Revolutionist65

Con

Knowledge of genetic predisposition to future illness and disability creates
uncertainties that shape and influence life decisions about reproduction, career, health
behavior, and the need for care. Current research has not yet identified the meaning of the
experience of feeling uncertain among intimate partners of persons who have received
genetic information pertaining to future health status. The purpose of this
phenomenological study was to understand the meaning of uncertainty as a lived
experienced among intimate partners of persons who have tested positive for a mutation
in the gene causing Huntington disease (HD) but have not yet been clinically diagnosed
with HD. The specific aims were to create a rich, vivid description of uncertainty as
experienced by this population and to present these findings within an existential
phenomenological perspective. Using van Manen"s hermeneutic-phenomenological
methodology, experiential descriptions from 10 intimate partners of persons in the
prodromal phase of HD were obtained. Thematic aspects of the lived experience of
uncertainty were uncovered and isolated; essential themes were determined; and
linguistic transformations were composed. The analysis revealed four essential themes,
indicating that the meaning of the lived experience of uncertainty was 1) an intangible
reality characterized by 2) anticipating with ebbing and flowing disquietude while feeling 3) a weighty pull to dwell upon, towards inner turmoil and 4) a subdued presence with
freeing possibilities. The implications of these findings are that nurses need to ensure
adequate opportunity is created in which the meaning of the lived experience of
uncertainty can be ascertained and explored among persons who are on the cusp of the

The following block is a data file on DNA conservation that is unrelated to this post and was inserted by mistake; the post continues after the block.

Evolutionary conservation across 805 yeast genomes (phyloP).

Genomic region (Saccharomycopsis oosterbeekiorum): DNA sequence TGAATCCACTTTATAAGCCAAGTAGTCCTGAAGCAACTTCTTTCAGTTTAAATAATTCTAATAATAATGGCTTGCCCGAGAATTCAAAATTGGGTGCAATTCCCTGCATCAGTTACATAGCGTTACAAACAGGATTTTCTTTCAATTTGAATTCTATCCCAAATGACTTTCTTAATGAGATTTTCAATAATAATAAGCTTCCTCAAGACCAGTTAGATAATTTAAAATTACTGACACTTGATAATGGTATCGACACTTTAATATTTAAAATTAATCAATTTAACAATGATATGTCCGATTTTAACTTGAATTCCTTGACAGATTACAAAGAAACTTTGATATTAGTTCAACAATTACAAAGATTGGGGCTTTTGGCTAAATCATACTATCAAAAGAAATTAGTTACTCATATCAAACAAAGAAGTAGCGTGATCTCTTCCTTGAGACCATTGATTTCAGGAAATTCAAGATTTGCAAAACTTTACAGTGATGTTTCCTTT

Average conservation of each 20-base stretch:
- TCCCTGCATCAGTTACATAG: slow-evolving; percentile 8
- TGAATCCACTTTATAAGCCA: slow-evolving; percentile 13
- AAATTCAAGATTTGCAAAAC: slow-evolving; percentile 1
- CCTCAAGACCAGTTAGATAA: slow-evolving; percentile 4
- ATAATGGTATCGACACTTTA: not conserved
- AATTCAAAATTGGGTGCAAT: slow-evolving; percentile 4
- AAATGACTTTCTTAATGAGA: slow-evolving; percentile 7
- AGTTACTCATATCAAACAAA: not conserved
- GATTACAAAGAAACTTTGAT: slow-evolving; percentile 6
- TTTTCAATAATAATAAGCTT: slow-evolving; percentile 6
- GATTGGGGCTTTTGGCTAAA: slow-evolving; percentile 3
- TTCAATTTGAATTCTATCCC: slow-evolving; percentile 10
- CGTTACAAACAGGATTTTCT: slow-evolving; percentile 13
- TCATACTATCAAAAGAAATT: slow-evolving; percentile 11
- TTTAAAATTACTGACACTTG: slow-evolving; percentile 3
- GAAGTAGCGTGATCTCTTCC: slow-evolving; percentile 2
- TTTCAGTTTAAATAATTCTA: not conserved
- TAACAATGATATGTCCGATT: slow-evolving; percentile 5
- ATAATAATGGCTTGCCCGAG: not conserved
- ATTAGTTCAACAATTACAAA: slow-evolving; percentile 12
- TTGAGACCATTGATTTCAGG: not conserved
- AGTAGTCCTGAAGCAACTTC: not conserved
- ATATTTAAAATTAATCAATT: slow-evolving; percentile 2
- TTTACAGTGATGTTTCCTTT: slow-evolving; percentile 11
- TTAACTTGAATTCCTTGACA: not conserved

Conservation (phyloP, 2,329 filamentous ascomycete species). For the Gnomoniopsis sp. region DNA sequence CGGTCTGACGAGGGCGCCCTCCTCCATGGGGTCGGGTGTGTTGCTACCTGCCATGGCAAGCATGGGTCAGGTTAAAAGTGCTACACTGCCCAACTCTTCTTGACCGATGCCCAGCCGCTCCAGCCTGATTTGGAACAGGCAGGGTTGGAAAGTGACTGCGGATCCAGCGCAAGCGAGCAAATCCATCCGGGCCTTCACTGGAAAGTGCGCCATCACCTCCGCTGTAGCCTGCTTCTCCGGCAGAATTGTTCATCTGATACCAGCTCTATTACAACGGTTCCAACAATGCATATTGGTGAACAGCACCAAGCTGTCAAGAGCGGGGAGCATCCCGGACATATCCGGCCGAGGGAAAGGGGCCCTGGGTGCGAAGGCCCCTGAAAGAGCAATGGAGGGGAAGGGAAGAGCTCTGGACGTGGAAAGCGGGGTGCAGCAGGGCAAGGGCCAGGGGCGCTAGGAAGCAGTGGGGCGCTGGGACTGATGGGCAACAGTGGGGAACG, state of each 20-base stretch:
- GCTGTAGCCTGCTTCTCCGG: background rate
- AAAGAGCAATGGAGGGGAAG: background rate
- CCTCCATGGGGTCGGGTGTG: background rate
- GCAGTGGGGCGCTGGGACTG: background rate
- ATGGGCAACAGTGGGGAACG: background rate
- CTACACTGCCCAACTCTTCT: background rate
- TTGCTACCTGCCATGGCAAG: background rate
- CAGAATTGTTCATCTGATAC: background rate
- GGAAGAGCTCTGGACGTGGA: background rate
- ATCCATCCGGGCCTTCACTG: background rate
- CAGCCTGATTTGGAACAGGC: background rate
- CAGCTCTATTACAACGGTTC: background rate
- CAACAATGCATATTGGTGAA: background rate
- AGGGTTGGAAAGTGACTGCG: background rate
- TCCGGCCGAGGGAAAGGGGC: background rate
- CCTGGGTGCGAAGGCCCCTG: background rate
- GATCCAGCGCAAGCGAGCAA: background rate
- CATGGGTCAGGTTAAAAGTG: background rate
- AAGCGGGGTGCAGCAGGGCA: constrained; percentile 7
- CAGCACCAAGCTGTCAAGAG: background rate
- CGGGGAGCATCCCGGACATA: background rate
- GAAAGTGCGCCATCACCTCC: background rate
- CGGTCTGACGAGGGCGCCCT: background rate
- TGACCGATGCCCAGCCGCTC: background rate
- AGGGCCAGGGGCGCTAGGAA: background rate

inevitable but not yet graspable. Continued research is needed to further address the
implications of being situated in this potentially fracturing phase of the disease trajectory
and to determine appropriate interventions.
Debate Round No. 1
BrycePackwood

Pro

thanks for telling me what the scientific meaning of intangible reality is. but to conclude this short argument clearly you do not understand your own argument. you just sided with me therefore this argument is over.
Revolutionist65

Con

You're right!
Debate Round No. 2
BrycePackwood

Pro

thank you for realizing your imputiouse mistake. you will learn how to debate one day. it seems that with practice you will be able to debate
Revolutionist65

Con

I believe it's preposterous that you jump to conclusions, but Thanks for the tip.
Debate Round No. 3
BrycePackwood

Pro

i believe no one needs to vote on this matter so therefore we will end this argument
This round has not been posted yet.
Debate Round No. 4
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This round has not been posted yet.
Debate Round No. 5
3 comments have been posted on this debate. Showing 1 through 3 records.
Posted by RR-5L8S 10 months ago
RR-5L8S
Pro also plagiarized his entire argument from here:

[1] http://physicalworld.org...

This debate has been made invalid.
Posted by RR-5L8S 10 months ago
RR-5L8S
I fail to comprehend exactly how either of your arguments pertain to the topic.
Posted by madness 10 months ago
madness
imabench has been busted for hating gays and blacks, take a look
http://www.debate.org...